“Alright, Dad?” I asked him, realising, of course, that he wouldn’t be. He was scowling at the TV set, a bitter cloud of resentment hanging around his Parker Knoll armchair.
“Why are you so late?” he growled, still fixed on the screen.
“We were short of a few things, so I stopped off at Palmers. I’m getting your tea now. A bit of fish do you tonight?”
Ducking into the kitchen before hearing the inevitable moan I grabbed an apron and began peeling potatoes. I couldn’t explain to Dad what had delayed my homecoming, because he’d be bewildered that the allure of the travel agent’s window could be more powerful than the contents of the six o’clock news, especially when accompanied by his own, insightful comments. Those advertised destinations stir me with their exotic promise; their glamorous names resonate in my mind: Goa, Madeira, Indonesia, Bali, Madagascar. Whilst there is no question that I will ever journey beyond the boundaries of this country I am at heart a traveller, voyaging wherever a travel guide, a brochure, my armchair or my dreams transport me.
An urgent ring of the telephone jerked me from my reverie, so that I dropped the peeler into the saucepan to answer it.
“Hello Margaret. How are you? Is Dad there?”
As usual I noted the lack of pause between enquiry into my wellbeing and the unnecessary query as to Dad’s whereabouts. I took the phone through, mouthing ‘Frank’ as I passed it to him. From the kitchen where I’d resumed supper duties I could hear my father pontificating on the failings of this government and the dreadful consequences of not reintroducing National Service. When I returned to retrieve the handset I was surprised to learn that my brother was still on the line, wishing to speak to me, an occurrence likely to contribute further to Dad’s displeasure.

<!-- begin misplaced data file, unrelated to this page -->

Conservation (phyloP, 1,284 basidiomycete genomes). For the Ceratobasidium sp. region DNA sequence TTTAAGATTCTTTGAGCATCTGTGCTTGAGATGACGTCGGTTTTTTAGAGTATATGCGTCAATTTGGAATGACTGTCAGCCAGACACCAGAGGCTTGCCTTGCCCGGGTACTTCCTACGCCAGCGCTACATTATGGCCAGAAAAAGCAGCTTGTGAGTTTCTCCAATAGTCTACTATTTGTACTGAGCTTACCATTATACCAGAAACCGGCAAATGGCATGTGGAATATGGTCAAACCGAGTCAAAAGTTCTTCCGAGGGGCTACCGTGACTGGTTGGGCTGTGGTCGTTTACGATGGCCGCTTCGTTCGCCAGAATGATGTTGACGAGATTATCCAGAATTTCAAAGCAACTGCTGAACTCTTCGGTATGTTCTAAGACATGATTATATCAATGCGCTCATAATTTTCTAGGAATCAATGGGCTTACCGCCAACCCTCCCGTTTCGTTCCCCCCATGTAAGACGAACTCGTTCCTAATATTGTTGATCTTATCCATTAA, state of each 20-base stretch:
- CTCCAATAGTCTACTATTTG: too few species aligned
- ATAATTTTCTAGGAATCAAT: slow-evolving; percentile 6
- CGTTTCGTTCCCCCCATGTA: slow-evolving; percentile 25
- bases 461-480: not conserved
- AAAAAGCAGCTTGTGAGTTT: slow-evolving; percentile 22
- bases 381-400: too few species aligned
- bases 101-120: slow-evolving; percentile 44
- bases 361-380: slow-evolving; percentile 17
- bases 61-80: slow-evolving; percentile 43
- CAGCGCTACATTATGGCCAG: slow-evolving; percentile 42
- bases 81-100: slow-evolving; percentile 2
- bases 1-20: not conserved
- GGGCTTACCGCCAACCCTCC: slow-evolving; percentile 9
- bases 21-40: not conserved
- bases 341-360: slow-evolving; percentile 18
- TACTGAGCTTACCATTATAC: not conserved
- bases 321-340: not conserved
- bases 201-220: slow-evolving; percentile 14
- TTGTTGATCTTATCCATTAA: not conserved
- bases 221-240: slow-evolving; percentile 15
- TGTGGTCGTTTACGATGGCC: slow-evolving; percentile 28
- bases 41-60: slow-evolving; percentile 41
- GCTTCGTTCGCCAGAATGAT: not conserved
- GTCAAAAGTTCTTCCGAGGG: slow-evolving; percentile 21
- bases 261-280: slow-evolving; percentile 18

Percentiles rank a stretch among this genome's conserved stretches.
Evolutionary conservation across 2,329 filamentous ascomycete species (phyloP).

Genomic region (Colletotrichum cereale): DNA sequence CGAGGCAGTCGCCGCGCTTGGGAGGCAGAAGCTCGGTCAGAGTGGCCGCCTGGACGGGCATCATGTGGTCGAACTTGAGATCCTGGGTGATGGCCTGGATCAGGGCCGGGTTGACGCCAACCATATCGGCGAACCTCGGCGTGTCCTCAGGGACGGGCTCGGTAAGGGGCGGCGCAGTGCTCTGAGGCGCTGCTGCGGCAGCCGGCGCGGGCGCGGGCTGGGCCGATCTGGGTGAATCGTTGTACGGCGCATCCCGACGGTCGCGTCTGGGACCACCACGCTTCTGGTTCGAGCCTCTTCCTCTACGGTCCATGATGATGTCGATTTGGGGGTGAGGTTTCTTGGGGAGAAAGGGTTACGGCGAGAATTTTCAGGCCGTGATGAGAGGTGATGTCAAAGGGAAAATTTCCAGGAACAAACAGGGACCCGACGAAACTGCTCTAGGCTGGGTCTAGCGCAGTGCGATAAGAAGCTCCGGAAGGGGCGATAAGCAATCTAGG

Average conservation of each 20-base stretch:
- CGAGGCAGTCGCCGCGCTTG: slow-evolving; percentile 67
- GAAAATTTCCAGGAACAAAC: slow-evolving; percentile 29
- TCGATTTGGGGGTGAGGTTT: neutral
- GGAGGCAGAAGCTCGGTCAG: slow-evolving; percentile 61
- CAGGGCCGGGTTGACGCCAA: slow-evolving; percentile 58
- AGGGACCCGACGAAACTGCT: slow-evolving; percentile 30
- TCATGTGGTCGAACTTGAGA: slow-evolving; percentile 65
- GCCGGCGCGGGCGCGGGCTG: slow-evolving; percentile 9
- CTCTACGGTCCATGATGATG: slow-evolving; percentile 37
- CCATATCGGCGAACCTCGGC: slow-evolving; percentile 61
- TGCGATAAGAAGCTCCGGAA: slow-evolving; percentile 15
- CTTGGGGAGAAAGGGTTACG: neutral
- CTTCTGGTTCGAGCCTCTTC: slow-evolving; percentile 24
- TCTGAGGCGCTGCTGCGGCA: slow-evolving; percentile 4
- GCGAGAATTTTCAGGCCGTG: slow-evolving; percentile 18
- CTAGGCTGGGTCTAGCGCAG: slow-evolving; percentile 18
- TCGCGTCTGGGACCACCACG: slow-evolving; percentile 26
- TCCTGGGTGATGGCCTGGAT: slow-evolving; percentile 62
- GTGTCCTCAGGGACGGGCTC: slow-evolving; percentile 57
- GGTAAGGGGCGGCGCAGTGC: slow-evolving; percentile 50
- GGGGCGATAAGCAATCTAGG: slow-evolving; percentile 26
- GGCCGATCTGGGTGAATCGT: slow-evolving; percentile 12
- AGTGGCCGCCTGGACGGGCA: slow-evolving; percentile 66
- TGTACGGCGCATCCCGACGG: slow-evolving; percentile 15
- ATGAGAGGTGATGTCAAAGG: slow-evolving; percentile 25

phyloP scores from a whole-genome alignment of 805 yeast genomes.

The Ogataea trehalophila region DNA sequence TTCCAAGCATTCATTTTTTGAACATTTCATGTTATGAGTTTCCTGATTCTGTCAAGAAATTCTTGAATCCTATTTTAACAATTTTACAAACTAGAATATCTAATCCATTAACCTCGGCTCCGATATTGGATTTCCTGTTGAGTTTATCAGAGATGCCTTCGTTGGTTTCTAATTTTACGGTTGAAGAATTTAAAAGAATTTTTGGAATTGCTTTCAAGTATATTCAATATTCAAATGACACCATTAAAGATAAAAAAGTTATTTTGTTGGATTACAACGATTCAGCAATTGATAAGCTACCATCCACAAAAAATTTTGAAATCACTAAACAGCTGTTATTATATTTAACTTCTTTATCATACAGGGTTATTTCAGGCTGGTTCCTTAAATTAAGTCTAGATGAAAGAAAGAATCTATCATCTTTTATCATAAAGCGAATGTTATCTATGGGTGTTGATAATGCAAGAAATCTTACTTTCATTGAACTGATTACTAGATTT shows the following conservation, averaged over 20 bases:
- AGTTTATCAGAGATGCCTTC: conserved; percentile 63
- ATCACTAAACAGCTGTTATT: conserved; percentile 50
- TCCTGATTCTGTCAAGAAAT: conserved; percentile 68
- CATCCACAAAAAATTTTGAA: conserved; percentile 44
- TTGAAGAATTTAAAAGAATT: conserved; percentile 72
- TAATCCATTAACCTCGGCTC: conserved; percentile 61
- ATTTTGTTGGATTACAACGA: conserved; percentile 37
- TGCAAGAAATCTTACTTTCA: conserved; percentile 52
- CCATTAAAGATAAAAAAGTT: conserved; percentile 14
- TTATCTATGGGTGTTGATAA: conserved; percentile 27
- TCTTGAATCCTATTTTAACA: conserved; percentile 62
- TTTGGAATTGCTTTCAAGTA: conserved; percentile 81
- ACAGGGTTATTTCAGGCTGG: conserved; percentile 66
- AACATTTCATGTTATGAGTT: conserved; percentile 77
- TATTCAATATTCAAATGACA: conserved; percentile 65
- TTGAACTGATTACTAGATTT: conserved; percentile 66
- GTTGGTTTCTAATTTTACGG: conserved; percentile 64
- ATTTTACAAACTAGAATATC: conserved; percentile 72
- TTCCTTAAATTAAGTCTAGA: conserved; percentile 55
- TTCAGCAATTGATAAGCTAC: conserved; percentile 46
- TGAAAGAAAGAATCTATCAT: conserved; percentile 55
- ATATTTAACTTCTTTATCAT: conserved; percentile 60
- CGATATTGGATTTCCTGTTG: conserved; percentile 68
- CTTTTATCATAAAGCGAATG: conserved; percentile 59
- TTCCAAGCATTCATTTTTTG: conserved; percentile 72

“Yes Frank. What’s up?”

To be continued…

Grace’s Christmas Crackers

                Some of my most memorable Christmases are from a time when I was single and sharing them with a similarly placed friend. They did, of course feature alcoholic consumption [which you would have thought might have obliterated the memories], but we felt we could let our hair down and break the rules.

                Christmas is time most people look forward to, for its break from work and for its fun and festivities, although it also has a reputation for wreaking havoc on marriages and family relationships in general. Large family gatherings can be a time of great joy, but can be a source of conflict as well. Fuelled by an excess of alcohol, rich food, inactivity, gift disappointment and puerile TV programmes, I suppose long held resentments boil up and burst their lids like a neglected pan of sprouts.

                My parents harboured an anxiety over Christmas-that they would be spending it on their own without a gathering of their adult children and their families around them. There would be a delicate juggling act to perform in the approach to the festive season, when in-laws would vie for their offspring’s attendance at the Yuletide table; the major prize being Christmas lunch. As in many aspects of child rearing, I learned from these occasions and vowed I would never exert pressure on my own adult children. Nevertheless, the Christmas predicament became critical once my father was left on his own. Then he needed to be supported in the warm grip of his family-the nearest geographically being favourite-in other words-us!

                I tell my children they must go to whomever they would like. They are welcome to visit at any time during the holiday [provided we are at home!] and we will kill the proverbial fatted calf whenever they arrive. Hence, this year we will be cooking roast turkey on Christmas day for one lot, and roast beef on Boxing Day for another set. Another has disappeared and will return in the New Year.

                Having said all that, this Christmas is just a bit special for a very particular reason which I will explain later.

                Thursday’s post is suspended due to the impending festivities, so the next pile of drivel will be next Sunday-

                Wishing all followers an extremely Merry Christmas without family strife, over-boiled sprouts, hand knitted sweaters, major bust-ups, indigestion or hangovers! 

Home Alone?

                An item on a radio magazine programme recently concerned people who, by accident or design will be spending Christmas alone. Listening to these individuals explaining their situation, one stand out feature came across. The women had made a deliberate choice to spend the day in solitude, whereas the men felt themselves to be ‘shut out’ through no fault of their own and felt aggrieved. Some of the stories were painful to hear, such as the father who’d split from his wife and would not get to see his only son due to his ex having a new partner.